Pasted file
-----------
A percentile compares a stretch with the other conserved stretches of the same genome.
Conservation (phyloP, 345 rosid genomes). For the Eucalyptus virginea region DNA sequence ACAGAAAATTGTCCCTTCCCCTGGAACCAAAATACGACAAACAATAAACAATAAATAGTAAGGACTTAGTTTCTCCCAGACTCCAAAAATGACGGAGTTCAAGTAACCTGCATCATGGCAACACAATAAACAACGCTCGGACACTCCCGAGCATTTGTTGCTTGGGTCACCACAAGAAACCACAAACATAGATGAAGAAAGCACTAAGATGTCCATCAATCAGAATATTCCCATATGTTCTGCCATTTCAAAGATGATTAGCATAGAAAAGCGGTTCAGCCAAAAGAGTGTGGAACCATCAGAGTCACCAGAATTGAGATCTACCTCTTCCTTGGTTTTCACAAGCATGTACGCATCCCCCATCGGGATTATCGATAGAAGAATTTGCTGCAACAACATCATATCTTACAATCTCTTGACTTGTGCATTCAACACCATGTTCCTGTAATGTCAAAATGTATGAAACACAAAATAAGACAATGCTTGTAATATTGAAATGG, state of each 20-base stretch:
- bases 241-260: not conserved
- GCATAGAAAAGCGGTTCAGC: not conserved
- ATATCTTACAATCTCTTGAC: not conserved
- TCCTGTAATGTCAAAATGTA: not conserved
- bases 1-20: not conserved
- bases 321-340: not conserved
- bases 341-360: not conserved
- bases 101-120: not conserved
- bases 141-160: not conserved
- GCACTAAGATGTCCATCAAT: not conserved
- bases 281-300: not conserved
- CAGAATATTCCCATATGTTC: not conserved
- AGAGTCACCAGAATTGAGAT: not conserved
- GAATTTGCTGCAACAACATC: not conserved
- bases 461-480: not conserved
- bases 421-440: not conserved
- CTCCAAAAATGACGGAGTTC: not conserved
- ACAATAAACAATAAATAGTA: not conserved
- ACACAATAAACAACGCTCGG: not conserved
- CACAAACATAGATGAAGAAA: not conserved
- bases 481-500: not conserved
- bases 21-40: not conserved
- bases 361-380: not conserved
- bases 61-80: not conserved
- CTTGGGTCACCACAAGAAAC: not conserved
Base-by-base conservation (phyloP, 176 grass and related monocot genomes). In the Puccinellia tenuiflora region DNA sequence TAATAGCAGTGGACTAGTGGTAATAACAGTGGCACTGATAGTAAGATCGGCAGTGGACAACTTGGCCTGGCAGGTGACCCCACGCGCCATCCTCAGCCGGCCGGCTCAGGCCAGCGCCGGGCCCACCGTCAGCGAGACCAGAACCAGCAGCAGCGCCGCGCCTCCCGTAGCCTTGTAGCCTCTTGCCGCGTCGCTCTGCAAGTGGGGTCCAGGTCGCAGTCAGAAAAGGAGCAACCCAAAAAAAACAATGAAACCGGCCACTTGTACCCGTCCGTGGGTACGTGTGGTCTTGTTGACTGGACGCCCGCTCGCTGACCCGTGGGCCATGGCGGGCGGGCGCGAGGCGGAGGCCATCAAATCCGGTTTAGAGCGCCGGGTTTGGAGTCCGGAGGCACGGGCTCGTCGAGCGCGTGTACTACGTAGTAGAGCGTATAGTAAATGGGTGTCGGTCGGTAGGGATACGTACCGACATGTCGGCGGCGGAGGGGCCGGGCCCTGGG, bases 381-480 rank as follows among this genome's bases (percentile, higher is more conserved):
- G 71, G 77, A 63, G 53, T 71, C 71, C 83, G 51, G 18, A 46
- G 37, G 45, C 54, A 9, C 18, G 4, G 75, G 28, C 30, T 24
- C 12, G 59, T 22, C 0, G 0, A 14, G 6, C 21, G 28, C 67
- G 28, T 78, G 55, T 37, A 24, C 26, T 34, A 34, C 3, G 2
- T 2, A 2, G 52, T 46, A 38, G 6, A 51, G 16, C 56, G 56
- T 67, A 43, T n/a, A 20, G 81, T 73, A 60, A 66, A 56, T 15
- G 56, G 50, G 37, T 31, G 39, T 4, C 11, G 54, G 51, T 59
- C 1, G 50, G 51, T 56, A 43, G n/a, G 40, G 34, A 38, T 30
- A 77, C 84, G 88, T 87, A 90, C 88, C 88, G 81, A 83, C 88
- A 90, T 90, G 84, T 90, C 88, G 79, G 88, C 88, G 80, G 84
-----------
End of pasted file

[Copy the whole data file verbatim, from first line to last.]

A percentile compares a stretch with the other conserved stretches of the same genome.
Conservation (phyloP, 345 rosid genomes). For the Eucalyptus virginea region DNA sequence ACAGAAAATTGTCCCTTCCCCTGGAACCAAAATACGACAAACAATAAACAATAAATAGTAAGGACTTAGTTTCTCCCAGACTCCAAAAATGACGGAGTTCAAGTAACCTGCATCATGGCAACACAATAAACAACGCTCGGACACTCCCGAGCATTTGTTGCTTGGGTCACCACAAGAAACCACAAACATAGATGAAGAAAGCACTAAGATGTCCATCAATCAGAATATTCCCATATGTTCTGCCATTTCAAAGATGATTAGCATAGAAAAGCGGTTCAGCCAAAAGAGTGTGGAACCATCAGAGTCACCAGAATTGAGATCTACCTCTTCCTTGGTTTTCACAAGCATGTACGCATCCCCCATCGGGATTATCGATAGAAGAATTTGCTGCAACAACATCATATCTTACAATCTCTTGACTTGTGCATTCAACACCATGTTCCTGTAATGTCAAAATGTATGAAACACAAAATAAGACAATGCTTGTAATATTGAAATGG, state of each 20-base stretch:
- bases 241-260: not conserved
- GCATAGAAAAGCGGTTCAGC: not conserved
- ATATCTTACAATCTCTTGAC: not conserved
- TCCTGTAATGTCAAAATGTA: not conserved
- bases 1-20: not conserved
- bases 321-340: not conserved
- bases 341-360: not conserved
- bases 101-120: not conserved
- bases 141-160: not conserved
- GCACTAAGATGTCCATCAAT: not conserved
- bases 281-300: not conserved
- CAGAATATTCCCATATGTTC: not conserved
- AGAGTCACCAGAATTGAGAT: not conserved
- GAATTTGCTGCAACAACATC: not conserved
- bases 461-480: not conserved
- bases 421-440: not conserved
- CTCCAAAAATGACGGAGTTC: not conserved
- ACAATAAACAATAAATAGTA: not conserved
- ACACAATAAACAACGCTCGG: not conserved
- CACAAACATAGATGAAGAAA: not conserved
- bases 481-500: not conserved
- bases 21-40: not conserved
- bases 361-380: not conserved
- bases 61-80: not conserved
- CTTGGGTCACCACAAGAAAC: not conserved
Base-by-base conservation (phyloP, 176 grass and related monocot genomes). In the Puccinellia tenuiflora region DNA sequence TAATAGCAGTGGACTAGTGGTAATAACAGTGGCACTGATAGTAAGATCGGCAGTGGACAACTTGGCCTGGCAGGTGACCCCACGCGCCATCCTCAGCCGGCCGGCTCAGGCCAGCGCCGGGCCCACCGTCAGCGAGACCAGAACCAGCAGCAGCGCCGCGCCTCCCGTAGCCTTGTAGCCTCTTGCCGCGTCGCTCTGCAAGTGGGGTCCAGGTCGCAGTCAGAAAAGGAGCAACCCAAAAAAAACAATGAAACCGGCCACTTGTACCCGTCCGTGGGTACGTGTGGTCTTGTTGACTGGACGCCCGCTCGCTGACCCGTGGGCCATGGCGGGCGGGCGCGAGGCGGAGGCCATCAAATCCGGTTTAGAGCGCCGGGTTTGGAGTCCGGAGGCACGGGCTCGTCGAGCGCGTGTACTACGTAGTAGAGCGTATAGTAAATGGGTGTCGGTCGGTAGGGATACGTACCGACATGTCGGCGGCGGAGGGGCCGGGCCCTGGG, bases 381-480 rank as follows among this genome's bases (percentile, higher is more conserved):
- G 71, G 77, A 63, G 53, T 71, C 71, C 83, G 51, G 18, A 46
- G 37, G 45, C 54, A 9, C 18, G 4, G 75, G 28, C 30, T 24
- C 12, G 59, T 22, C 0, G 0, A 14, G 6, C 21, G 28, C 67
- G 28, T 78, G 55, T 37, A 24, C 26, T 34, A 34, C 3, G 2
- T 2, A 2, G 52, T 46, A 38, G 6, A 51, G 16, C 56, G 56
- T 67, A 43, T n/a, A 20, G 81, T 73, A 60, A 66, A 56, T 15
- G 56, G 50, G 37, T 31, G 39, T 4, C 11, G 54, G 51, T 59
- C 1, G 50, G 51, T 56, A 43, G n/a, G 40, G 34, A 38, T 30
- A 77, C 84, G 88, T 87, A 90, C 88, C 88, G 81, A 83, C 88
- A 90, T 90, G 84, T 90, C 88, G 79, G 88, C 88, G 80, G 84